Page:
What county hath this isle that can compare with thee?
That hath within thyself as much as thou can'st wish:
Thy rabbits, venison, fruits, thy sorts of fowl and fish;
As what with strength comports, thy hay, thy corn, thy wood,—
Nor anything doth want that anywhere is good."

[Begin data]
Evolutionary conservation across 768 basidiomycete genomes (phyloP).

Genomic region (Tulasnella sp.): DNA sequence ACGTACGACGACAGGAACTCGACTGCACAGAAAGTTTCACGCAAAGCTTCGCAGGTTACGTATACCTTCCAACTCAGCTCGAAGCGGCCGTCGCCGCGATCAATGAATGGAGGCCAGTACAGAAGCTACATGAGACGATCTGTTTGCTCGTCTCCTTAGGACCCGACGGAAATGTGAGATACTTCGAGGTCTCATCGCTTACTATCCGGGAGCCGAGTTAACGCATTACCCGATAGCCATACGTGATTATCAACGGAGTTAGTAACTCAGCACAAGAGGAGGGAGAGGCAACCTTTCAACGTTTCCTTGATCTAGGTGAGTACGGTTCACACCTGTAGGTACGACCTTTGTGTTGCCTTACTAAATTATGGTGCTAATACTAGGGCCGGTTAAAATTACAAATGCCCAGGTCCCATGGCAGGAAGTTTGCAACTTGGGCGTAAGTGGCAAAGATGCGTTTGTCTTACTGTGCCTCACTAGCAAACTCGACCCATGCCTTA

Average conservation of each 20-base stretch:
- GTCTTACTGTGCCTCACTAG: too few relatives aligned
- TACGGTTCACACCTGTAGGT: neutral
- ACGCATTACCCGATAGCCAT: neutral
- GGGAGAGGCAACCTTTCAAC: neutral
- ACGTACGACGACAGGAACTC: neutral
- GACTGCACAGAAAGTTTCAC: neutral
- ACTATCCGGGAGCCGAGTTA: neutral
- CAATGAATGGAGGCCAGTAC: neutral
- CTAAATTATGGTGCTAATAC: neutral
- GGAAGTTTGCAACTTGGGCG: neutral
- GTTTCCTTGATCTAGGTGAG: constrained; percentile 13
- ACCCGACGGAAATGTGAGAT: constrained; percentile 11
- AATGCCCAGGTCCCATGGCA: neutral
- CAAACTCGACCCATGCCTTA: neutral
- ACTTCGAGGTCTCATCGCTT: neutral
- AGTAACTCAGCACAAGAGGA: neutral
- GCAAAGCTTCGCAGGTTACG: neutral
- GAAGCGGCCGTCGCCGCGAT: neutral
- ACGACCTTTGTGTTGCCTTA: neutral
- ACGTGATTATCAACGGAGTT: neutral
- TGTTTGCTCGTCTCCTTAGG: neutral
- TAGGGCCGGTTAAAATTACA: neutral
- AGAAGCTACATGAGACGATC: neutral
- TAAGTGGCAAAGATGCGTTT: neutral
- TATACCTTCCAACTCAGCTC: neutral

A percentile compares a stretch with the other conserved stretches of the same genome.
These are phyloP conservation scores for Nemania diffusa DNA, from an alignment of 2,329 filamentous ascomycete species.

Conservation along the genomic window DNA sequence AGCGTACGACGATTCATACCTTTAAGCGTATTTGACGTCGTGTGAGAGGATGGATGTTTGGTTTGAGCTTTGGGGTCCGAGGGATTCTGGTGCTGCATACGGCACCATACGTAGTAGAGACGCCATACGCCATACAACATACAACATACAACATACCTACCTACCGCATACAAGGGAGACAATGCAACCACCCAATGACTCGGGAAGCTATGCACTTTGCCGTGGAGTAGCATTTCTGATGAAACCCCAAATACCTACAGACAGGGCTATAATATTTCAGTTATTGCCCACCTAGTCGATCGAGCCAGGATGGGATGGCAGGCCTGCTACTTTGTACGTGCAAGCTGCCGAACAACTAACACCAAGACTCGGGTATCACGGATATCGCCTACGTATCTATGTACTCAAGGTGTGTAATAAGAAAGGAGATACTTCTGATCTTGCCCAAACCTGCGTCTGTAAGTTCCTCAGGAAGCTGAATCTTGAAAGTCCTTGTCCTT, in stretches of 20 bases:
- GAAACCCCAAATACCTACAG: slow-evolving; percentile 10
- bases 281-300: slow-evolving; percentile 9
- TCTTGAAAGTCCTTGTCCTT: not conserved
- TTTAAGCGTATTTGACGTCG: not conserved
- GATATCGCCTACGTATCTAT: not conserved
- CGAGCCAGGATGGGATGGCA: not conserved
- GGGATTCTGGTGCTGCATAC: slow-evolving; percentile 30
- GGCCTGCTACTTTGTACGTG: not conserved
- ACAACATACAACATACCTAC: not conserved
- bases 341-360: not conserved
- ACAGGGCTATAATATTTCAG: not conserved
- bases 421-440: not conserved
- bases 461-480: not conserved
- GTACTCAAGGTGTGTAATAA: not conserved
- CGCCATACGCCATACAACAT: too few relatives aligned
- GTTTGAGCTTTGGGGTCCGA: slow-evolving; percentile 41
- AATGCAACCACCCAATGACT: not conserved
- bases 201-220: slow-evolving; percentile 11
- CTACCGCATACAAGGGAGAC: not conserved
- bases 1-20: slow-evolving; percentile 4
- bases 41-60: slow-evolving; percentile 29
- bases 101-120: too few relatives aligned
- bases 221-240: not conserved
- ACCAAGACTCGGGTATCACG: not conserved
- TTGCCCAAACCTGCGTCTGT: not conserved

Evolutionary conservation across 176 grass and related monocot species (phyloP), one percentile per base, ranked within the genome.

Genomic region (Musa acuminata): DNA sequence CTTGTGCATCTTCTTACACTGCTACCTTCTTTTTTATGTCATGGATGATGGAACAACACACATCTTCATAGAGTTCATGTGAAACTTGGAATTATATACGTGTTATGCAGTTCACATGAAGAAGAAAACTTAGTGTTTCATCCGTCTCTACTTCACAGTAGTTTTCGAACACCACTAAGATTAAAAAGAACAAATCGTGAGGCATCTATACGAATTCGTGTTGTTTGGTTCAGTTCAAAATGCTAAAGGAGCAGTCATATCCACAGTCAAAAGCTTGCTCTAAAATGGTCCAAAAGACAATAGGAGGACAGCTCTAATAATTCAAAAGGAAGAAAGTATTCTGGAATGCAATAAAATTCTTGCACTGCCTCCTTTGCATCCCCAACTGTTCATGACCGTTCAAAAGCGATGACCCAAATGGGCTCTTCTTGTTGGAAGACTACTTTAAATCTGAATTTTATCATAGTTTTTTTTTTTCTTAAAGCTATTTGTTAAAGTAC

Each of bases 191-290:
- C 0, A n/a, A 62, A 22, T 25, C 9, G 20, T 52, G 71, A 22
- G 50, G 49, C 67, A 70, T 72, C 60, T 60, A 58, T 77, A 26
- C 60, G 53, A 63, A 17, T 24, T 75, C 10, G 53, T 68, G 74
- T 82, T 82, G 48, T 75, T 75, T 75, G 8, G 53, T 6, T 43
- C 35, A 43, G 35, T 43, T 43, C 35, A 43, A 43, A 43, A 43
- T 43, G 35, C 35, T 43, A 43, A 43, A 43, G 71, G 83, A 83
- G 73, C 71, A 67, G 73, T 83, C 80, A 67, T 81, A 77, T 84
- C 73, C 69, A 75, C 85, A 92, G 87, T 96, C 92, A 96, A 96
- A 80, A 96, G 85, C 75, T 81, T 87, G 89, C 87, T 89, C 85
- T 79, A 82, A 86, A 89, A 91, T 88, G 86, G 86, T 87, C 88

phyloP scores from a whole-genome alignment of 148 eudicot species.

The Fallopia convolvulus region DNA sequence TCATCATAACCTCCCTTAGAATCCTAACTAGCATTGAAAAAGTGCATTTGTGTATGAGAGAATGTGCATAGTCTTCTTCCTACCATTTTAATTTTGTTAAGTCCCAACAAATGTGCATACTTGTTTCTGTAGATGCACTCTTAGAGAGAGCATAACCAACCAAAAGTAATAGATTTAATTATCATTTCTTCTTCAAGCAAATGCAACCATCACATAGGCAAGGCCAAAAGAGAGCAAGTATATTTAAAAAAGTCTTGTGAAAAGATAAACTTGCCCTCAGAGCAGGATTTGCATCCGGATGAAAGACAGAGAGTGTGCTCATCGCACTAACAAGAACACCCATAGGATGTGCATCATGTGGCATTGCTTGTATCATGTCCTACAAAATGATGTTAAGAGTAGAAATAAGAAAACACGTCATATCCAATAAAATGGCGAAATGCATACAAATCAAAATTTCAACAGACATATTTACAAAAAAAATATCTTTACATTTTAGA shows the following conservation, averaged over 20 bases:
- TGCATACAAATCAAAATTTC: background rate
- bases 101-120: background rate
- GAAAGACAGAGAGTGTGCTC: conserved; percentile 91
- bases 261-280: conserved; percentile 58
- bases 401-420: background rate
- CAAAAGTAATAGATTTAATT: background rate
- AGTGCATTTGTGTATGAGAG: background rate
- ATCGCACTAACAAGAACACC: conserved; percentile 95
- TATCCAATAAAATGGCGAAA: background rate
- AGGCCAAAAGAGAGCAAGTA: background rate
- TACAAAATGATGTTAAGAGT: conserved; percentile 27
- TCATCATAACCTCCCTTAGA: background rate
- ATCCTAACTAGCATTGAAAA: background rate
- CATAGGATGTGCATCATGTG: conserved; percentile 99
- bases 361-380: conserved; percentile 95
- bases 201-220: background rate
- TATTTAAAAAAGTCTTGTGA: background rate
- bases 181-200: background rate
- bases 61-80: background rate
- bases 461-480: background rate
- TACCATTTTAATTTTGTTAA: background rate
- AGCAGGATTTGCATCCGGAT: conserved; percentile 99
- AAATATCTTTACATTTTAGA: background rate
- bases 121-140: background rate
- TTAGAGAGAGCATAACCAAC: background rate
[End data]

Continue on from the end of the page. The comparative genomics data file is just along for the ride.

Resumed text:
The chief rivers, besides the Thames, are the Medway, the Stour, the Darent, the Cray, the Ravensbourne, the Rother, and the Ebbsfleet. Mineral springs are at Tunbridge Wells and other places. Land springs resembling the "lavants" of Sussex and Hants are in various parts of the chalk region; have an intermitting character, seemingly due to the cavernous nature of the substrata; break out chiefly after prolonged rains, and bear here the name of nailbournes—a word which is said to be a corruption of eelbournes, and to mean streams abounding with eels; yet the nailbournes are not remarkable for either the number or the size of these fish. Many fine trout and other fish are found in the rivers; oysters are largely cultivated at Whitstable, Queenborough, Rochester, and Faversham; shrimps are taken in large quantities at Gravesend and Ramsgate; soles, flounders, and other fish are caught at these places, and at Milton, Whitstable, Margate, Deal, Dover, and Folkestone; and fisheries of cod, herring, and mackerel are carried on in the adjacent seas. The Weald was once a great forest, chiefly of grand oaks, and tenanted mainly by deer and wild hogs. The oak still predominates in it, and this tree, as indigenous there, seems to explain why Gregory the Great requested that British timber might be sent to Rome for building the churches of St Peter and St Paul. The beech flourishes strikingly on the chalk, and occasionally attains here a very remarkable size, but whether it can be pronounced indigenous is doubtful. Stone for building is quarried in the ragstone range of hills. Limestone for road-making, for lime manure, and for stucco is found in beds of the greensand. Inferior lime for building, for manure, and for whiting, chalk for mending walls and for manure, and flints and sand for building and for stone fences are found in the chalk formation. Clay for bricks and coarse pottery, river sand for mortar, Roman cement, and copperas stone are found in the London clay and plastic clay-beds. Iron sand, in the wealden formation, was used till the 17th century for iron manufacture, but went into desuetude in consequence of the substitution of pit coal for billet-wood as fuel—a substitution which caused the manufacture in Kent to be superseded by the richer ores and the fuel of the northern counties.